(463f) Zero-Waste Processing of Protein Rich Side-Streams | AIChE

(463f) Zero-Waste Processing of Protein Rich Side-Streams


Kangas, P. - Presenter, VTT Technical Research Centre of Finland Ltd
Nappa, M., VTT Technical Research Centre of Finland
Slizyte, R., SINTEF Fisheries and Aquaculture Ltd.
Navickas, K., Aleksandras Stulginskis University


This study evaluates possibilities of complete exploitation of selected high protein and high oil containing industrial co-streams by applying environmentally benign biomechanical processing technologies. Value components for food and skin care products are main focus. Remaining residue is simultaneously exploited for soil improvement. Rapeseed and fish processing co-streams have been chosen as raw materials, as they have high enough quality for food applications.

The quantities of these side-streams are significant. For example, if the volume of the co-stream from Norwegian salmon aquaculture is 275 000 t annually, there are 55 000 t of lipids and 41 000 t of proteins available. Likewise if 270 000 t of rapeseed press cake is produced by SME cold pressers in Germany, there are 27 000 t of lipids and 95 000 t of protein available for refining.

This study presents three developed process concepts for zero-waste processing of food side-streams: (i) thermo-enzymatic process for recovery fish oil and protein hydrolysate from fish side-stream, (ii) enzymatic process for fractionating proteins and peptides from rapeseed press-cake, and (iii) co-generation of heat and fertilisers out of residue from previous processes, namely fish bones, hulls or solids from hydrolysis.

The main emphasis of this study is to evaluate techno-economic feasibility of proposed process concepts. Mass and energy balances of concepts are estimated, raw material demand, utilities used and intermediates or products produced are calculated and variable production costs are evaluated. In addition, rough estimates for the fixed operating costs and investment costs are given. Finally, a profitability analysis is conducted based on the variable costs and fixed costs.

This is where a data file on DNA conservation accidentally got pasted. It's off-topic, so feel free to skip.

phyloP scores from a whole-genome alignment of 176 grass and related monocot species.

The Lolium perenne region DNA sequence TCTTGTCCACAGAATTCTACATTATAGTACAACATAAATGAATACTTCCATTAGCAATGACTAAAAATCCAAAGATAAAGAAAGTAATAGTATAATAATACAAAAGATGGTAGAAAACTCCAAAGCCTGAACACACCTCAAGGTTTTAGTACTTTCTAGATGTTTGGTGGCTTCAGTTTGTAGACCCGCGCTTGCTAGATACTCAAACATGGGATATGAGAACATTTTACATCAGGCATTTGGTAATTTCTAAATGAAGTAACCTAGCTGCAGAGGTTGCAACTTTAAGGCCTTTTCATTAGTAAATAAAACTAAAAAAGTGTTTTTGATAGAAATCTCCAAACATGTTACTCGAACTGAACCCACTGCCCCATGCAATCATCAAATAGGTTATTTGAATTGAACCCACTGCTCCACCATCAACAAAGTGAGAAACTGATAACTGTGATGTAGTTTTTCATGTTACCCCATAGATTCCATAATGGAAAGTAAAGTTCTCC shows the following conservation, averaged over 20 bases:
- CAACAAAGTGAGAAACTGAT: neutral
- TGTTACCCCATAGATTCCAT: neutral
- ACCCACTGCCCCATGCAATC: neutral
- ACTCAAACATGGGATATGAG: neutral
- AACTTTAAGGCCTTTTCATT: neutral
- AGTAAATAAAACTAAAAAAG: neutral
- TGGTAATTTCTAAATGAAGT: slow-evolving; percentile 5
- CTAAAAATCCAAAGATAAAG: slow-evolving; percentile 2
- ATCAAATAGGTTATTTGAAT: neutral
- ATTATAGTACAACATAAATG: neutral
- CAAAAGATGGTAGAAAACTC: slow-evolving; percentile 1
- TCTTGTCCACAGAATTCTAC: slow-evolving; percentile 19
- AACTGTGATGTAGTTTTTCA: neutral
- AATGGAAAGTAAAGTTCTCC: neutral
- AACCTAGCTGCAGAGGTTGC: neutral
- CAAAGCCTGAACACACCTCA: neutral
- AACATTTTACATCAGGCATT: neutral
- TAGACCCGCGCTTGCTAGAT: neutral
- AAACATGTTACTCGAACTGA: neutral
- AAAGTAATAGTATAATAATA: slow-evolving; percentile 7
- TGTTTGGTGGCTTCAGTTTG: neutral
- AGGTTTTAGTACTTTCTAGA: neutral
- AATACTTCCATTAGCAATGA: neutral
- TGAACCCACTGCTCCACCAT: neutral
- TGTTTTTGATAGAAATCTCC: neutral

As the degree of uncertainty is high at early stages of process design, Monte Carlo simulation are applied when estimating variable and fixed costs in order to cope with this uncertainty. By applying this methodology, ranges and distribution can be used for the main process parameters, prices and also for investment. As a result of calculations, a probability distribution of outputs, e.g. profit, is obtained.

Processing rapeseed press-cake

Rape-seed press cake is milled and enzymatically treated. Mixture is flash heated and possibility of CO2 extraction to remove oil fraction is evaluated. Second enzymatic hydrolysis is conducted. To reduce water consumption in the process, it is proposed that consistency of enzyme treatments and extractions can be increased to at least 15% or dry methods to be used. Solid residue and hydrolysate is obtained after phase separation. Hydrolysate might be concentrated or precipitated. Solid residue is dried and can be used as raw material for co-generation of heat and fertilisers.

Processing fish filleting co-stream

Proposed concepts for fish-filleting co-stream process combine the gentle thermal treatment and the enzymatic hydrolysis. This thermo-enzymatic process begins with mechanical grinding of the fresh fish filleting co-stream. Moist raw material is then heated up for separation of the premium oil. Phase separation is utilised in order to recover the first oil fraction. The remaining raw material is further processed by enzymatic means. The flow of raw material into the enzymatic stage decreases due to the preliminary heat treatment resulting in a decreased amount of enzymes needed. After enzymatic treatment, the raw material is heated up in order to terminate the enzymatic activity. Phase separation conducted in a tri-canter is used to recovery second oil fraction. The solid fraction containing insoluble proteins, lipids and bones can be used as material for extraction valuable ingredients like phospholipids or can be dried and used as feed. Fish protein hydrolysate can be further concentrated by utilising an evaporator or dried depending on the specifications of the final product.

Co-generation of energy and fertilisers out of residue

Due to the seasonal nature of the need for fertilisers, a process for improving the preservability of residue, especially from fish side-stream processing, is needed. A process with anaerobic digestion of residue and cattle manure on a regional scale is proposed. The function of a biogas plant, regardless of the end use of the biogas generated and organic fertiliser obtained, is to provide treatment capacity for the residues. Process includes storage capacity for residue at ambient temperatures. Liquid manure and residue are mixed together before feeding to the anaerobic digester. The anaerobic digestion process was assumed to be a wet, single stage, continuously fed process operating at mesophilic temperatures and a hydraulic retention time of 40 days. Operation of the biogas plant requires heat and electricity which is generated from an on-site CHP plant using biogas as a fuel. Remaining substrates are used as fertilisers on fields.


This study presents three process concepts for zero-waste processing of food-industry side-stream. Raw materials are fish filleting side-stream and rapeseed press-cake. End-products are food and skin-care products as well as oil, feed, biogas and fertilisers. This study focuses mainly evaluates the techno-economic feasibility of proposed processes and provide insight of the opportunity to utilise these food processing side-streams.


The APROPOS project is part funded by the European Commission’s SeventhFramework Programme for research and technological development over the period 2007 to 2013.


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